Abstract: The eBay Feedback Forum is claimed to be a crucial component of the success of eBay. Many empirical studies have found that this feedback system exerts a deterrent effect on the opportunistic behavior the Internet's anonymity may incite buyers and sellers to adopt. The feedback system in place on eBay is however far from being perfect and may be especially vulnerable to strategic ratings (or nonratings) that might reduce the informational content of feedback profiles. This article aims to examine the efficiency of the eBay feedback system, through a set of experiments based on the trust game. Our experimental design consists of four different treatments. The baseline treatment corresponds to a finite repeated simultaneous trust game. The second treatment, called “eBay rating” is identical to the baseline treatment except that we added a second stage in which the players have the opportunity of rating their partner. In this treatment, each participant is given the choice to either evaluate immediately or wait, knowing that only one rating will be accepted. The third treatment, called "Sequential rating" is identical to the “eBay rating” treatment, except that the order in which players evaluate one another is randomly determined by the computer. Finally in the fourth treatment, called “Simultaneous rating”, both players are required to make their rating decisions simultaneously. Our experimental results indicate that the eBay feedback system could be improved by either constraining partners to leave ratings simultaneously or by predetermining the rating sequence.
    JEL: C92 C72 L14 L86
    Date: 2008
  8. By: Hammond, Peter J. (Department of Economics, University of Warwick)
    Abstract: Von Neumann (1928) not only introduced a fairly general version of the extensive form game concept. He also hypothesized that only the normal form was relevant to rational play. Yet even in Battle of the Sexes, this hypothesis seems contradicted by players' actual behaviour in experiments. Here a refined Nash equilibrium is proposed for games where one player moves first, and the only other player moves second without knowing the first move. The refinement relies on a tacit understanding of the only credible and straightforward perfect Bayesian equilibrium in a corresponding game allowing a predictable direct form of cheap talk.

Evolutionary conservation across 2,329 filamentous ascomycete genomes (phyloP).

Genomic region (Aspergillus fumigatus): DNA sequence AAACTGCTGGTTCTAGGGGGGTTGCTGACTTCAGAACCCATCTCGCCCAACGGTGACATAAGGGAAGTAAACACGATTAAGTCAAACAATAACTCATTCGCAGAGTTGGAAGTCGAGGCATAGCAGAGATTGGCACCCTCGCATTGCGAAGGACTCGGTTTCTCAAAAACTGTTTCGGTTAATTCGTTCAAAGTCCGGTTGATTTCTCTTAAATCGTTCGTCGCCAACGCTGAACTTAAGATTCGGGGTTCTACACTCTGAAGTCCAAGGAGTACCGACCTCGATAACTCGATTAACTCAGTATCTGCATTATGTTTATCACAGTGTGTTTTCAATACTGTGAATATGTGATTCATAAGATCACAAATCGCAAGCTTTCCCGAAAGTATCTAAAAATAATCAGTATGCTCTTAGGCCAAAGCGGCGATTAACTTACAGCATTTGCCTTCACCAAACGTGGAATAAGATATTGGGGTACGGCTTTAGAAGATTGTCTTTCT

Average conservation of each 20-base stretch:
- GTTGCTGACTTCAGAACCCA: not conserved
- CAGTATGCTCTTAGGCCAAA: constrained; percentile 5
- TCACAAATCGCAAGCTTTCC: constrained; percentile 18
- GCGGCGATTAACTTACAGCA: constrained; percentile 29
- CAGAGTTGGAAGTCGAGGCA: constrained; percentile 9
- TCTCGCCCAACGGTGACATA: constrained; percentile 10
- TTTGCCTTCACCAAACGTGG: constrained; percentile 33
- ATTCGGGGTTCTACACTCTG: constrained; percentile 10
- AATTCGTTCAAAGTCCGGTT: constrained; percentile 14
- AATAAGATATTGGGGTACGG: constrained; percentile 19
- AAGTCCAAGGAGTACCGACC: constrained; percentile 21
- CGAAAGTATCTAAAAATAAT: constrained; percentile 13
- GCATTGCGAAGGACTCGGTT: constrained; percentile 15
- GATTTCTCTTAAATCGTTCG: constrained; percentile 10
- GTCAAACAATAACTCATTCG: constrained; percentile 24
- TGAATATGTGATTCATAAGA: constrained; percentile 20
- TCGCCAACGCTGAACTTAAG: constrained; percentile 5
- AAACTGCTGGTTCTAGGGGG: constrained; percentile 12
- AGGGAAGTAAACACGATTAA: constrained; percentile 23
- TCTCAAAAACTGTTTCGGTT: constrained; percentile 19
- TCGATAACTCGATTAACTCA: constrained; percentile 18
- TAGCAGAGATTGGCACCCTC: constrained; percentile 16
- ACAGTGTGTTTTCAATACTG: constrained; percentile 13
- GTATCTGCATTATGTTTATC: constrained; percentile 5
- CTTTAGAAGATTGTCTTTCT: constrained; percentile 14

Date: 2008
  9. By: Ernesto Reuben; Paola Sapienza; Luigi Zingales
    Abstract: There is a large body of literature documenting both a preference for immediacy and a tendency to procrastinate. O'Donoghue and Rabin (1999a,b, 2001) and Choi et al. (2005) model these behaviors as the two faces of the same phenomenon. In this paper, we use a combination of lab, field, and survey evidence to study whether these two types of behavior are indeed linked. To measure immediacy we had subjects choose between a series of smaller-sooner and larger-later rewards. Both rewards were paid with a check in order to control for transaction costs. To measure procrastination we use the subjects' actual behavior in cashing the check and completing tasks on time. Our results lend support to the hypothesis that subjects who have a preference for immediacy are indeed more likely to procrastinate.
    JEL: D0 G0
    Date: 2007–12
  10. By: Peter A. Groothuis; John C. Whitehead
    Abstract: The provision point mechanism mitigates free riding behavior in economic experiments. In two contingent valuation method surveys, we implement the provision point design. We ask respondents about their perceptions about the success of the provision point mechanism. One of the determinants that identifies who is likely to feel the provision point will be met is the bid itself. We find that respondents who believe that the provision point would not be met are more likely to say no to a contingent valuation dichotomous choice question. The scenario rejection that arises may result in biased willingness to pay estimates. Key Words: Provision Point Mechanism, Contingent Valuation, Willingness to Pay, Public Goods
    JEL: Q51
    Date: 2008
  11. By: Elisabeth Coutts; Ben Jann
    Abstract: Gaining valid answers to so-called sensitive questions is an age-old problem in survey research. Various techniques have been developed to guarantee anonymity and minimize the respondent's feelings of jeopardy. Two such techniques are the randomized response technique (RRT) and the unmatched count technique (UCT). In this study we evaluate the effectiveness of different implementations of the RRT (using a forced-response design) in a computer-assisted setting and also compare the use of the RRT to that of the UCT. The techniques are evaluated according to various quality criteria, such as the prevalence estimates they provide, the ease of their use, and respondent trust in the techniques. Our results indicate that the RRTs are problematic with respect to several domains, such as the limited trust they inspire and non-response, and that the RRT estimates are unreliable due to a strong false "no" bias, especially for the more sensitive questions. The UCT, however, performed well compared to the RRTs on all the evaluated measures. The UCT estimates also had more face validity than the RRT estimates. We conclude that the UCT is a promising alternative to RRT in self-administered surveys and that future research should be directed towards evaluating and improving the technique.
    Keywords: sensitive questions, online survey, randomized response technique, unmatched count technique, item count technique, methodological experiment
    JEL: C42 C81
    Date: 2008–01